I followed a man in southeast Rome on a rainy afternoon. He strolled from outside the Colosseum to the Basilica of Saint John, where he met another and both entered the nave of the church. I stepped into a building across the street to wait somewhere out of the storm.   

Unknowingly, I had entered the home of the Scala Sancta if you had Latin in school, or the Holy Stairs if you were heathen born and bred. According to Catholic legend, the 28 steps that make up the staircase are the same ones Jesus climbed on the day of his death sentence in the palace of Pontius Pilate. Saint Helena, mother of Emperor Constantine, transported the staircase from Jerusalem to Rome in 326 AD.

The Holy Stairs can only be climbed on one’s knees. The faithful typically offer a spoken prayer on each step before ascending to the next using a handrail. In the 18th century, the marble stairs were covered with wooden planks to reduce extensive erosion after being significantly worn away by countless pilgrims throughout the centuries.

If one preferred to walk uninhibited to the top and view the few venerated relics displayed there, additional staircases on each side of the Holy Stairs were open for easier access. I read somewhere that St. John’s finger and several other body parts from downed saints were on display there behind bulletproof glass. I’m not sure why anyone would want to shoot a saint’s finger or tongue or false teeth, but 1975 was an unpredictable time.

As I stood in the entryway watching the heavy wooden doors of St. John’s, three Dutch teens pushed past me. They were rowdy coming off the street, and several worshipers turned to stare at them. I moved to the side so they could shake off the weather and turned my attention back to the church across the way. But the trio failed to settle into any sort of reverent piety or religiosity befitting a place of worship.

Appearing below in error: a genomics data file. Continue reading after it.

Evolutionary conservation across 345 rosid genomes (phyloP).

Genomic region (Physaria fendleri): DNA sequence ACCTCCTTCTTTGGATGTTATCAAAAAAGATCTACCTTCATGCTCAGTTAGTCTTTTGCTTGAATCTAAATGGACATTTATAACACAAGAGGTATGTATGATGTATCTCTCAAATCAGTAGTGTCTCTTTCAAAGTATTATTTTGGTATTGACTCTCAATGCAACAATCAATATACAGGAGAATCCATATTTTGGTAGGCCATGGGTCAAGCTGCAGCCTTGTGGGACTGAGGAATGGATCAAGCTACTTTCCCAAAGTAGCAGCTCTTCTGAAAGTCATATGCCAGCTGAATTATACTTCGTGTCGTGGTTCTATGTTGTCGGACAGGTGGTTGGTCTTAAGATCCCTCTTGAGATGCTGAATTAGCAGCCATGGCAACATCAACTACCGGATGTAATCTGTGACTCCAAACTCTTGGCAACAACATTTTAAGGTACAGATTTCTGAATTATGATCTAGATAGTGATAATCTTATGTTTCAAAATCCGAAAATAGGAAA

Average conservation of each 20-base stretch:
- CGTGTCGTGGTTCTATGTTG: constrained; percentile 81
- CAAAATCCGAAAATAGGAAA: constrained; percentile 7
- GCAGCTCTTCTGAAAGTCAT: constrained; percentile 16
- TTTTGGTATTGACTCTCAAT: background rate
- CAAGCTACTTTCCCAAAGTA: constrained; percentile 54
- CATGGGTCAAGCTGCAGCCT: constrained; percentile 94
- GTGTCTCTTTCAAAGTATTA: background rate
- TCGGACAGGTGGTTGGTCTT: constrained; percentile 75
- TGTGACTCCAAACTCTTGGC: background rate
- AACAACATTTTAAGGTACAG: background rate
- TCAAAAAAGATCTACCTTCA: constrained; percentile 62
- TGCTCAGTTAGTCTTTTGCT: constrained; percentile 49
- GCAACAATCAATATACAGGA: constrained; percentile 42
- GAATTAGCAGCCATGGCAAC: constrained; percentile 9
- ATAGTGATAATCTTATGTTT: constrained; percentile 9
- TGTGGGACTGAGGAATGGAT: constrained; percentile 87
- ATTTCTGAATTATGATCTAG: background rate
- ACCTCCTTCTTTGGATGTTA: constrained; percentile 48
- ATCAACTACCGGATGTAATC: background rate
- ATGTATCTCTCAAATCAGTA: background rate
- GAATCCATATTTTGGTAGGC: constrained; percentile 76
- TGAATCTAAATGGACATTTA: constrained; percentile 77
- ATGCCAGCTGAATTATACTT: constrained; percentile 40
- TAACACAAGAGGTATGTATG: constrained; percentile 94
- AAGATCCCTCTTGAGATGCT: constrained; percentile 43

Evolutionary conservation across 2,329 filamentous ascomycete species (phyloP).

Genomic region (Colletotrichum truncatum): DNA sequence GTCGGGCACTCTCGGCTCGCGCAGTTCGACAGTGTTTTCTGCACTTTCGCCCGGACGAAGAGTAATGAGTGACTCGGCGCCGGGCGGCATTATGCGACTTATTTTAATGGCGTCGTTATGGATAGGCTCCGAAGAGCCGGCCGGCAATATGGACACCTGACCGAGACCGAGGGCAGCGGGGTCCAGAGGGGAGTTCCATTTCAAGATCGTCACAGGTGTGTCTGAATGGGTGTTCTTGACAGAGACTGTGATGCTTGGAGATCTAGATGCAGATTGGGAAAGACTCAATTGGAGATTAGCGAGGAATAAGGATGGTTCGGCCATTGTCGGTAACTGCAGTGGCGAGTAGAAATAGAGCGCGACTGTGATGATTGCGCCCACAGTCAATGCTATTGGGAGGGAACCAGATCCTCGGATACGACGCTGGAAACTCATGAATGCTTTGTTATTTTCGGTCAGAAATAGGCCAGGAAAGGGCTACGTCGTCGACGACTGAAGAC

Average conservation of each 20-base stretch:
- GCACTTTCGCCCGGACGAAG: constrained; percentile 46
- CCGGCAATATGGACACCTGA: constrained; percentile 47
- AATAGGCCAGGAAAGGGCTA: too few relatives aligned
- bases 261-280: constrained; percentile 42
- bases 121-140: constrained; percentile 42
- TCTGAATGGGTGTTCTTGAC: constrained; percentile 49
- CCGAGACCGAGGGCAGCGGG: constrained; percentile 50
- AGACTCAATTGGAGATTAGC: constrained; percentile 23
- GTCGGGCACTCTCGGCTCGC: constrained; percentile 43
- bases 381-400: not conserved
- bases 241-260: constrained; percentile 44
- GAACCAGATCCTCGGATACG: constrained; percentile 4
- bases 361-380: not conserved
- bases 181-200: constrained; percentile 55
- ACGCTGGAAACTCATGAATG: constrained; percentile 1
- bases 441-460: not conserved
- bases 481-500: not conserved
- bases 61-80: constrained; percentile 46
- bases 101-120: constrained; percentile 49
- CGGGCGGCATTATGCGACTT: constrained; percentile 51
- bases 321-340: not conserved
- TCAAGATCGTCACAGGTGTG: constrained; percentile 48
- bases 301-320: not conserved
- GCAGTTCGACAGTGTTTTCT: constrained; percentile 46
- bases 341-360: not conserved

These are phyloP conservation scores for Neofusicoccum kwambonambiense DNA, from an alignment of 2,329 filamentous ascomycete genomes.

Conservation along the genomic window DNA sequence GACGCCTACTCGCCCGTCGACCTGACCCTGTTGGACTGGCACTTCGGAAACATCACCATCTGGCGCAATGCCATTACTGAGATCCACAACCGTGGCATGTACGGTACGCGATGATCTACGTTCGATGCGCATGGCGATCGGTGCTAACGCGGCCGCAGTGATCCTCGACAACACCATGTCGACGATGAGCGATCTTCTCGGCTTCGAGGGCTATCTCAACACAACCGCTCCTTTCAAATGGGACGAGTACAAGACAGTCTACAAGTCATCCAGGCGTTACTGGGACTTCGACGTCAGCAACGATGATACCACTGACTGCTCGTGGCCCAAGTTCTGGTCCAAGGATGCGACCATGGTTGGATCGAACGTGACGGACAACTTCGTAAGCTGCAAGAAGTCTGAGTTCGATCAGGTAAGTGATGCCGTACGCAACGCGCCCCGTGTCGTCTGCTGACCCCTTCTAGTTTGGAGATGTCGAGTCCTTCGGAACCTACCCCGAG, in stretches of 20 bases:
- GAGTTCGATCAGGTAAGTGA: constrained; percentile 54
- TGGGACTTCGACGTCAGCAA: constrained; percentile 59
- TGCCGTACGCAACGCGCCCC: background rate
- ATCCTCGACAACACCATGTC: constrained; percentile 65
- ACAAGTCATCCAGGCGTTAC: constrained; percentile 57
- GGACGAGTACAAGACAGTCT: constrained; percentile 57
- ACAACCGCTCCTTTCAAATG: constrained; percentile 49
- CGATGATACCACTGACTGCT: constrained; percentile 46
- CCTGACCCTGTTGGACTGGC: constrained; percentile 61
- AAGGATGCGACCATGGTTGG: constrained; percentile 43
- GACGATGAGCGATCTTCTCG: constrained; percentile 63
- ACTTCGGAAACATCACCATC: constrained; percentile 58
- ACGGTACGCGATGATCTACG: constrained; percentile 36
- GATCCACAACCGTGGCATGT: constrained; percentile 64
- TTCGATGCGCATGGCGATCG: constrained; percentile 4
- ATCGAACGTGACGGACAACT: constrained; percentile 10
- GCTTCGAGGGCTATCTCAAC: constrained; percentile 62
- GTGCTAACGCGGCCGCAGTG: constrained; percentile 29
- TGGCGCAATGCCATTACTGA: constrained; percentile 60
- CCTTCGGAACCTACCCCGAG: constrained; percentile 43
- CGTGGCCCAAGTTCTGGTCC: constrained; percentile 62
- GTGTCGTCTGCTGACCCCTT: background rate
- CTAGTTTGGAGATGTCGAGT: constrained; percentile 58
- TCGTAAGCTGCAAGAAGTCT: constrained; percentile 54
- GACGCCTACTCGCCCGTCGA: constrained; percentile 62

When I heard one of them say, “I bet I can…”, I cut him off in mid-sentence. This was not going to turn out well. The Italian police were the last people I wanted to show up right now.

“Maybe you should wait,” I said, nodding my head toward the six or eight worshippers moving up the Holy Stairs.

“They won’t bother us,” replied the kid in the middle, completely missing the point.

“So let’s race to the top. I bet I can say a prayer on every step faster than you, Jan.” said the teen to the right.

“I bet you can’t, Pieter!”

“I’ll get to the top and yell go!” said the teen to the left. He vanished up a side staircase.

Pieter and Jan grinned at each other like Wiley Coyote and the Roadrunner. They settled in on the first step. Within seconds, the third lad reappeared at the top of the staircase. He raised both arms and slammed them down as if the two were racing for pink slips.

The pair started mumbling and running up the Holy Stairs on their knees. They elbowed devout worshippers out of the way like roller derby contestants at the county fair. One older lady lost her balance and rolled down a step or two. Others were crossing themselves faster than a woman changes her mind.

It was time for me to take my chances with the storm outside. I didn’t know if there was a god or not, but if there was, I was positive this building was about to be struck by lightning.

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​​Three Dutch Boys

The Hollow Man     |     The Hollow Man Series, International Espionage